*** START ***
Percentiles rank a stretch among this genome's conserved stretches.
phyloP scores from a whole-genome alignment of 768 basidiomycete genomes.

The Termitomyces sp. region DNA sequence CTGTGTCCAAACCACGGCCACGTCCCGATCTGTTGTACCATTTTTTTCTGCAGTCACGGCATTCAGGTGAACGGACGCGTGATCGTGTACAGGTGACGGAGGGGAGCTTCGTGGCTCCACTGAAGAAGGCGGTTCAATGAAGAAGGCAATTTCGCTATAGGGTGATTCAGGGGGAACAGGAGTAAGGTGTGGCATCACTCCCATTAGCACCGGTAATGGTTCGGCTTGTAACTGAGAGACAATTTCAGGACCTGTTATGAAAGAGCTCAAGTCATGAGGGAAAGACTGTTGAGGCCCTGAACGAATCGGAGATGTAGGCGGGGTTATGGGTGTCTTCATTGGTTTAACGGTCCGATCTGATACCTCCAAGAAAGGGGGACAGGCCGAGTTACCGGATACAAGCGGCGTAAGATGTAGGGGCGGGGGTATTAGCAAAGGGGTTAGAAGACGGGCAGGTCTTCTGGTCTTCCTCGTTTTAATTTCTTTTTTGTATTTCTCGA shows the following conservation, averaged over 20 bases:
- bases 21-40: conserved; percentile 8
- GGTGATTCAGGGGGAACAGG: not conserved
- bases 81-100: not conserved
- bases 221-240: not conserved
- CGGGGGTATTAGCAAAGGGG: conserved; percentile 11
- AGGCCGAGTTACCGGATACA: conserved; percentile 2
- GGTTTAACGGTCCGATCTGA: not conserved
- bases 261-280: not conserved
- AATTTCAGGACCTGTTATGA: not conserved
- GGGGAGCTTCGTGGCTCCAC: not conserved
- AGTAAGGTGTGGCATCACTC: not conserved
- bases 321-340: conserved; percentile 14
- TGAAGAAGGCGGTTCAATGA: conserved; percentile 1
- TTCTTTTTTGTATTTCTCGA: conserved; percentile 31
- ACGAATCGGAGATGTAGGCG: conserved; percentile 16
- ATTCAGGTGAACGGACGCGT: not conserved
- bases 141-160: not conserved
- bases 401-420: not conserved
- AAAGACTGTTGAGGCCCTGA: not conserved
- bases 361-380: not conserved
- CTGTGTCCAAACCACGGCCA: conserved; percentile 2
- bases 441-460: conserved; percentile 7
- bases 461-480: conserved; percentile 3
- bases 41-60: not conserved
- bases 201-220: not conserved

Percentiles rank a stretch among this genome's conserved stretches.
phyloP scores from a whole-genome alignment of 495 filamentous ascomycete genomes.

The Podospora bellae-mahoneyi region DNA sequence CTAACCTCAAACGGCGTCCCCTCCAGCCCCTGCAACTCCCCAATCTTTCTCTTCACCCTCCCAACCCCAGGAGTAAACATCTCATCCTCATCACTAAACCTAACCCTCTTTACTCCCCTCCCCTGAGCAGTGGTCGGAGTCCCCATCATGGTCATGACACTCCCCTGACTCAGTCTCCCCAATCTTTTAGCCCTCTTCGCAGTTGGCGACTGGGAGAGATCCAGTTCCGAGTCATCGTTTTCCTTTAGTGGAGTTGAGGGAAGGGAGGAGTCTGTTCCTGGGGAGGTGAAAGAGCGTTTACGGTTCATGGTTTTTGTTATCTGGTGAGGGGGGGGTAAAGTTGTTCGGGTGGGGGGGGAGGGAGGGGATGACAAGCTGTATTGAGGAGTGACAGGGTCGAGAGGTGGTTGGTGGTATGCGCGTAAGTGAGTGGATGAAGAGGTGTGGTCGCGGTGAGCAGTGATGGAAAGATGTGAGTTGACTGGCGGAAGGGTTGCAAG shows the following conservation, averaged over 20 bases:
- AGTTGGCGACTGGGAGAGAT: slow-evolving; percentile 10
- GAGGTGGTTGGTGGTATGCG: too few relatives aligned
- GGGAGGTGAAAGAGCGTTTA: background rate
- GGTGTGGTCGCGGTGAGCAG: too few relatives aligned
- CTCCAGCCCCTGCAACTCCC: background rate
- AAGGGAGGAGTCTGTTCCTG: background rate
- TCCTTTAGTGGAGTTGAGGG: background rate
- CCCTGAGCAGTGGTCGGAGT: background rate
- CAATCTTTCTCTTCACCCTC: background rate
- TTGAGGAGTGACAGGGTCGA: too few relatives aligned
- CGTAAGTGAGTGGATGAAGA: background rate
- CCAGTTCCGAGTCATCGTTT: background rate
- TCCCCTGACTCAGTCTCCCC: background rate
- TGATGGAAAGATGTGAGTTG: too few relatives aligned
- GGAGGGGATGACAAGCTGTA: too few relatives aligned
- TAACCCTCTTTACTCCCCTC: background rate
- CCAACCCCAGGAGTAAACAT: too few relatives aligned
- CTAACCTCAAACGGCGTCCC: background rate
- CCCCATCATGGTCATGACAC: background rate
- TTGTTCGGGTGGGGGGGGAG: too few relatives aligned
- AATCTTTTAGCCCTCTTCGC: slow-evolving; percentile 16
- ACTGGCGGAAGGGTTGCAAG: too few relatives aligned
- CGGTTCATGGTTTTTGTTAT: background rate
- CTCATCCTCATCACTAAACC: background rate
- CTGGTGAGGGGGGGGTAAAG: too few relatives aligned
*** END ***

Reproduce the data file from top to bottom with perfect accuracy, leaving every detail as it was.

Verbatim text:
Percentiles rank a stretch among this genome's conserved stretches.
phyloP scores from a whole-genome alignment of 768 basidiomycete genomes.

The Termitomyces sp. region DNA sequence CTGTGTCCAAACCACGGCCACGTCCCGATCTGTTGTACCATTTTTTTCTGCAGTCACGGCATTCAGGTGAACGGACGCGTGATCGTGTACAGGTGACGGAGGGGAGCTTCGTGGCTCCACTGAAGAAGGCGGTTCAATGAAGAAGGCAATTTCGCTATAGGGTGATTCAGGGGGAACAGGAGTAAGGTGTGGCATCACTCCCATTAGCACCGGTAATGGTTCGGCTTGTAACTGAGAGACAATTTCAGGACCTGTTATGAAAGAGCTCAAGTCATGAGGGAAAGACTGTTGAGGCCCTGAACGAATCGGAGATGTAGGCGGGGTTATGGGTGTCTTCATTGGTTTAACGGTCCGATCTGATACCTCCAAGAAAGGGGGACAGGCCGAGTTACCGGATACAAGCGGCGTAAGATGTAGGGGCGGGGGTATTAGCAAAGGGGTTAGAAGACGGGCAGGTCTTCTGGTCTTCCTCGTTTTAATTTCTTTTTTGTATTTCTCGA shows the following conservation, averaged over 20 bases:
- bases 21-40: conserved; percentile 8
- GGTGATTCAGGGGGAACAGG: not conserved
- bases 81-100: not conserved
- bases 221-240: not conserved
- CGGGGGTATTAGCAAAGGGG: conserved; percentile 11
- AGGCCGAGTTACCGGATACA: conserved; percentile 2
- GGTTTAACGGTCCGATCTGA: not conserved
- bases 261-280: not conserved
- AATTTCAGGACCTGTTATGA: not conserved
- GGGGAGCTTCGTGGCTCCAC: not conserved
- AGTAAGGTGTGGCATCACTC: not conserved
- bases 321-340: conserved; percentile 14
- TGAAGAAGGCGGTTCAATGA: conserved; percentile 1
- TTCTTTTTTGTATTTCTCGA: conserved; percentile 31
- ACGAATCGGAGATGTAGGCG: conserved; percentile 16
- ATTCAGGTGAACGGACGCGT: not conserved
- bases 141-160: not conserved
- bases 401-420: not conserved
- AAAGACTGTTGAGGCCCTGA: not conserved
- bases 361-380: not conserved
- CTGTGTCCAAACCACGGCCA: conserved; percentile 2
- bases 441-460: conserved; percentile 7
- bases 461-480: conserved; percentile 3
- bases 41-60: not conserved
- bases 201-220: not conserved

Percentiles rank a stretch among this genome's conserved stretches.
phyloP scores from a whole-genome alignment of 495 filamentous ascomycete genomes.

The Podospora bellae-mahoneyi region DNA sequence CTAACCTCAAACGGCGTCCCCTCCAGCCCCTGCAACTCCCCAATCTTTCTCTTCACCCTCCCAACCCCAGGAGTAAACATCTCATCCTCATCACTAAACCTAACCCTCTTTACTCCCCTCCCCTGAGCAGTGGTCGGAGTCCCCATCATGGTCATGACACTCCCCTGACTCAGTCTCCCCAATCTTTTAGCCCTCTTCGCAGTTGGCGACTGGGAGAGATCCAGTTCCGAGTCATCGTTTTCCTTTAGTGGAGTTGAGGGAAGGGAGGAGTCTGTTCCTGGGGAGGTGAAAGAGCGTTTACGGTTCATGGTTTTTGTTATCTGGTGAGGGGGGGGTAAAGTTGTTCGGGTGGGGGGGGAGGGAGGGGATGACAAGCTGTATTGAGGAGTGACAGGGTCGAGAGGTGGTTGGTGGTATGCGCGTAAGTGAGTGGATGAAGAGGTGTGGTCGCGGTGAGCAGTGATGGAAAGATGTGAGTTGACTGGCGGAAGGGTTGCAAG shows the following conservation, averaged over 20 bases:
- AGTTGGCGACTGGGAGAGAT: slow-evolving; percentile 10
- GAGGTGGTTGGTGGTATGCG: too few relatives aligned
- GGGAGGTGAAAGAGCGTTTA: background rate
- GGTGTGGTCGCGGTGAGCAG: too few relatives aligned
- CTCCAGCCCCTGCAACTCCC: background rate
- AAGGGAGGAGTCTGTTCCTG: background rate
- TCCTTTAGTGGAGTTGAGGG: background rate
- CCCTGAGCAGTGGTCGGAGT: background rate
- CAATCTTTCTCTTCACCCTC: background rate
- TTGAGGAGTGACAGGGTCGA: too few relatives aligned
- CGTAAGTGAGTGGATGAAGA: background rate
- CCAGTTCCGAGTCATCGTTT: background rate
- TCCCCTGACTCAGTCTCCCC: background rate
- TGATGGAAAGATGTGAGTTG: too few relatives aligned
- GGAGGGGATGACAAGCTGTA: too few relatives aligned
- TAACCCTCTTTACTCCCCTC: background rate
- CCAACCCCAGGAGTAAACAT: too few relatives aligned
- CTAACCTCAAACGGCGTCCC: background rate
- CCCCATCATGGTCATGACAC: background rate
- TTGTTCGGGTGGGGGGGGAG: too few relatives aligned
- AATCTTTTAGCCCTCTTCGC: slow-evolving; percentile 16
- ACTGGCGGAAGGGTTGCAAG: too few relatives aligned
- CGGTTCATGGTTTTTGTTAT: background rate
- CTCATCCTCATCACTAAACC: background rate
- CTGGTGAGGGGGGGGTAAAG: too few relatives aligned